,24

24. R. K. Wang, L. An, P. Francis, and D. J. Wilson, “Depth-resolved imaging of capillary networks in retina and choroid using ultrahigh sensitive optical microangiography,” Opt. Lett. 35(9), 1467–1469 (2010). [CrossRef] [PubMed]

] which has the capability of imaging capillary vessels with speed as slow as 4 µm/s. The combined use of D-OMAG and UHS-OMAG to provide simultaneous 3D angiography and quantitative measurement of blood flow in rat retinal blood vessels has recently been described [25

25. Z. Zhi, W. Cepurna, E. Johnson, T. Shen, J. Morrison, and R. K. Wang, “Volumetric and quantitative imaging of retinal blood flow in rats with optical microangiography,” Biomed. Opt. Express 2(3), 579–591 (2011). [CrossRef] [PubMed]

].

Glaucoma is currently estimated to affect nearly 3% of the world’s adult population, with a significant economic and individual impact [26

26. R. Varma, P. P. Lee, I. Goldberg, and S. Kotak, “An assessment of the health and economic burdens of glaucoma,” Am. J. Ophthalmol. 152(4), 515–522 (2011). [CrossRef] [PubMed]

]. Despite its prominent contribution to worldwide blindness, mechanisms of optic nerve damage in this condition are incompletely understood, although recent refinements in existing models of primate glaucoma [27

27. M. D. Roberts, I. A. Sigal, Y. Liang, C. F. Burgoyne, and J. C. Downs, “Changes in the biomechanical response of the optic nerve head in early experimental glaucoma,” Invest. Ophthalmol. Vis. Sci. 51(11), 5675–5684 (2010). [CrossRef] [PubMed]

] and development of several experimental and spontaneous glaucoma models in rodents [28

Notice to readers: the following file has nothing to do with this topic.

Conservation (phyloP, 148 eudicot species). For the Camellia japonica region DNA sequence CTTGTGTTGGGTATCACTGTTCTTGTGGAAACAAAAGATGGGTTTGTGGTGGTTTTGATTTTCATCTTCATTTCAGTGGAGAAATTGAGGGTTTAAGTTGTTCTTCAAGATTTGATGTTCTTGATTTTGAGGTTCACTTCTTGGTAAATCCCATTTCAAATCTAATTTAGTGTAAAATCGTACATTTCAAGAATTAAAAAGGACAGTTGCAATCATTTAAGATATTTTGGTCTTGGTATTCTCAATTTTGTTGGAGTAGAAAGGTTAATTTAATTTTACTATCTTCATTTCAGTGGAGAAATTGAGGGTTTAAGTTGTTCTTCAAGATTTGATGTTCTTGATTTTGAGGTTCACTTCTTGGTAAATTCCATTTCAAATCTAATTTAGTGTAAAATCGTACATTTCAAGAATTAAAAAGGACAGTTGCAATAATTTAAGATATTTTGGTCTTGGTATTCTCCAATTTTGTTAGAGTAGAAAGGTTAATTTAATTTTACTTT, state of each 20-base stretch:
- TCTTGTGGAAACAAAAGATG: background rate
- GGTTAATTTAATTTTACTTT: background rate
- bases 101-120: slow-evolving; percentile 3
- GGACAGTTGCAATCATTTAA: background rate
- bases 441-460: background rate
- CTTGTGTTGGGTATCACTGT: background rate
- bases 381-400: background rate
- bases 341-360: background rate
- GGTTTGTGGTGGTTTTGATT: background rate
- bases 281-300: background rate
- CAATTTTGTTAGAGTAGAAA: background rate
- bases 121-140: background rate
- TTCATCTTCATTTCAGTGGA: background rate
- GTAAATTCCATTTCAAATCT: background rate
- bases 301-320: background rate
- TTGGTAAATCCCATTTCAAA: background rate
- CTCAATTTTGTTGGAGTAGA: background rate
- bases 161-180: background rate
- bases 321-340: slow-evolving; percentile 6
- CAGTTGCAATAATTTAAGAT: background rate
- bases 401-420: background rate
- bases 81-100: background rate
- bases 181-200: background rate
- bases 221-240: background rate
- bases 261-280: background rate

28. J. C. Morrison, W. O. Cepurna, Y. Guo, and E. C. Johnson, “Pathophysiology of human glaucomatous optic nerve damage: insights from rodent models of glaucoma,” Exp. Eye Res. 93(2), 156–164 (2011). [CrossRef] [PubMed]

,29

29. I. H. Pang and A. F. Clark, “Rodent models for glaucoma retinopathy and optic neuropathy,” J. Glaucoma 16(5), 483–505 (2007). [CrossRef] [PubMed]

] are improving our knowledge of the retinal and optic nerve head responses to elevated intraocular pressure (IOP) [30

30. Y. Guo, E. C. Johnson, W. O. Cepurna, J. A. Dyck, T. Doser, and J. C. Morrison, “Early gene expression changes in the retinal ganglion cell layer of a rat glaucoma model,” Invest. Ophthalmol. Vis. Sci. 52(3), 1460–1473 (2011). [CrossRef] [PubMed]

,31

31. E. C. Johnson, T. A. Doser, W. O. Cepurna, J. A. Dyck, L. Jia, Y. Guo, W. S. Lambert, and J. C. Morrison, “Cell proliferation and interleukin-6-type cytokine signaling are implicated by gene expression responses in early optic nerve head injury in rat glaucoma,” Invest. Ophthalmol. Vis. Sci. 52(1), 504–518 (2011). [CrossRef] [PubMed]

]. Because elevating IOP is also known to affect retinal and ONH perfusion [25

25. Z. Zhi, W. Cepurna, E. Johnson, T. Shen, J. Morrison, and R. K. Wang, “Volumetric and quantitative imaging of retinal blood flow in rats with optical microangiography,” Biomed. Opt. Express 2(3), 579–591 (2011). [CrossRef] [PubMed]

,32

32. Y. Liang, J. C. Downs, B. Fortune, G. Cull, G. A. Cioffi, and L. Wang, “Impact of systemic blood pressure on the relationship between intraocular pressure and blood flow in the optic nerve head of nonhuman primates,” Invest. Ophthalmol. Vis. Sci. 50(5), 2154–2160 (2009). [CrossRef] [PubMed]

], visualizing and measuring these blood flow effects become increasingly important, if we are to fully understand the range of mechanisms that may be contributing to nerve damage in glaucoma.

The purpose of this study is to demonstrate the ability of OCT/OMAG to image the tissue and vascular anatomy of the rat retina, ONH and surrounding choroid and investigate the effects of acutely elevated IOP on this anatomy. In addition, we will present quantitative measurements of the effect of elevated IOP on these important vascular beds, as determined by this technique.

2. Material and methods

2.1. Animal model